The long-term goal of Dr. Angela Ellison, the candidate for this Career Development Award, is to develop interventions that will improve the acute management of vaso-occlusive pain events (VOE) in sickle cell disease (SCD). As part of this award, Dr. Ellison will expand her research training to include skills in the area of pharmacogenomics through mentoring, a structured laboratory experience, completion of relevant coursework, participation in weekly seminars, attendance at national research conferences and completion of the proposed research project. The Children's Hospital of Philadelphia (CHOP) provides an outstanding environment for young-scientists to gain experience, formal instruction, and independence in designing and conducting patient oriented research. Dr. Ellison is receiving mentorship from outstanding clinical and basic scientists with expertise in applied genomics, clinical pharmacology, hematology and emergency medicine. The overall goal of her proposal is to determine the pharmacogenetic factors underlying the inter-individual variation in analgesic response to morphine among patients with SCD. The proposal has four specific aims. The first is to characterize the frequency and pattern of single nucleotide polymorphisms in key candidate genes (OPRM1, COMT, and UGT2B7) among African American subjects with SCD and determine if the identified polymorphisms are associated with ethnicity.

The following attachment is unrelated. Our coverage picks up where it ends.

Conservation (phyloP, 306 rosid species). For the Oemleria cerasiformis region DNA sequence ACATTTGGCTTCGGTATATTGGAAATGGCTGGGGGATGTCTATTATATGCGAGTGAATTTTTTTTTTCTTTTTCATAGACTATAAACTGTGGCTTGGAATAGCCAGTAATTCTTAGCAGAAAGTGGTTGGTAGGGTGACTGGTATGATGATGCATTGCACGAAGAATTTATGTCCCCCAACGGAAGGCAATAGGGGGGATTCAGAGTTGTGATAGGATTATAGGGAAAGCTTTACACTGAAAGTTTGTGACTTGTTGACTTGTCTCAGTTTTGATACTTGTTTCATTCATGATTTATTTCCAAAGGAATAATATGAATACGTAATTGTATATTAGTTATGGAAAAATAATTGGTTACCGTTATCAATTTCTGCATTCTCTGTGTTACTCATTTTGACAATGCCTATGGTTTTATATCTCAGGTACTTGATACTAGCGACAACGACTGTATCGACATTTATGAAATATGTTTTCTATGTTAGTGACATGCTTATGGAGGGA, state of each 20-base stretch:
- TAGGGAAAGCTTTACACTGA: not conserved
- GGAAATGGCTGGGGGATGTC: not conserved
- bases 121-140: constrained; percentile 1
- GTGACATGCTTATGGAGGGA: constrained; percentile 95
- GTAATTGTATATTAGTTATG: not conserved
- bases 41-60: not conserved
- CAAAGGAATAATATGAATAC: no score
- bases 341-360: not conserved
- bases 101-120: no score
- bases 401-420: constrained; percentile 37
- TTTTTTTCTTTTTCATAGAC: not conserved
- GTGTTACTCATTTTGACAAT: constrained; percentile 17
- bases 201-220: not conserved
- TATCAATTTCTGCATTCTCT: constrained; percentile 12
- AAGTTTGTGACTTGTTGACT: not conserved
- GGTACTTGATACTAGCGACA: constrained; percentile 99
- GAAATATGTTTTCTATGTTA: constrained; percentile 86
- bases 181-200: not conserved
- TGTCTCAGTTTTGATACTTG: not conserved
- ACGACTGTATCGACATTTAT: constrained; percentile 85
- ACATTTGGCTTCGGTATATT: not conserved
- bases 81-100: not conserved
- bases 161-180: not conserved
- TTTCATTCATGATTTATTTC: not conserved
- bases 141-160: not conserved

The second aim i s to develop a clear clinical phenotype of analgesic response in children with SCD.
The third aim will determine if morphine administration and the resulting systemic exposure, determined for individual patients by pharmacokinetic measurements, is associated with altered analgesic response to morphine in children with SCD. The relationship between the identified polymorphisms and analgesic response will also be examined.
The fourth aim i s an exploratory aim to identify other genes which regulate or influence morphine response in children with SCD. We anticipate that these studies will uncover genetic variants that influence morphine sensitivity and that these variants, potentially through specific interactions with other genetic and/or environment factors, will have predictive power in guiding drug and dose selection for the management of VOE in sickle cell disease.
Morphine is the most commonly prescribed drug for treatment of severe vaso-occlusive pain events (VOE) in sickle cell disease (SCD). Variation in analgesic response to morphine is a well known but a poorly understood phenomenon in SCD. The determination of genetic factors which are associated with altered analgesic response to morphine will aid in developing better strategies for the management of acute VOE. (End of Abstract)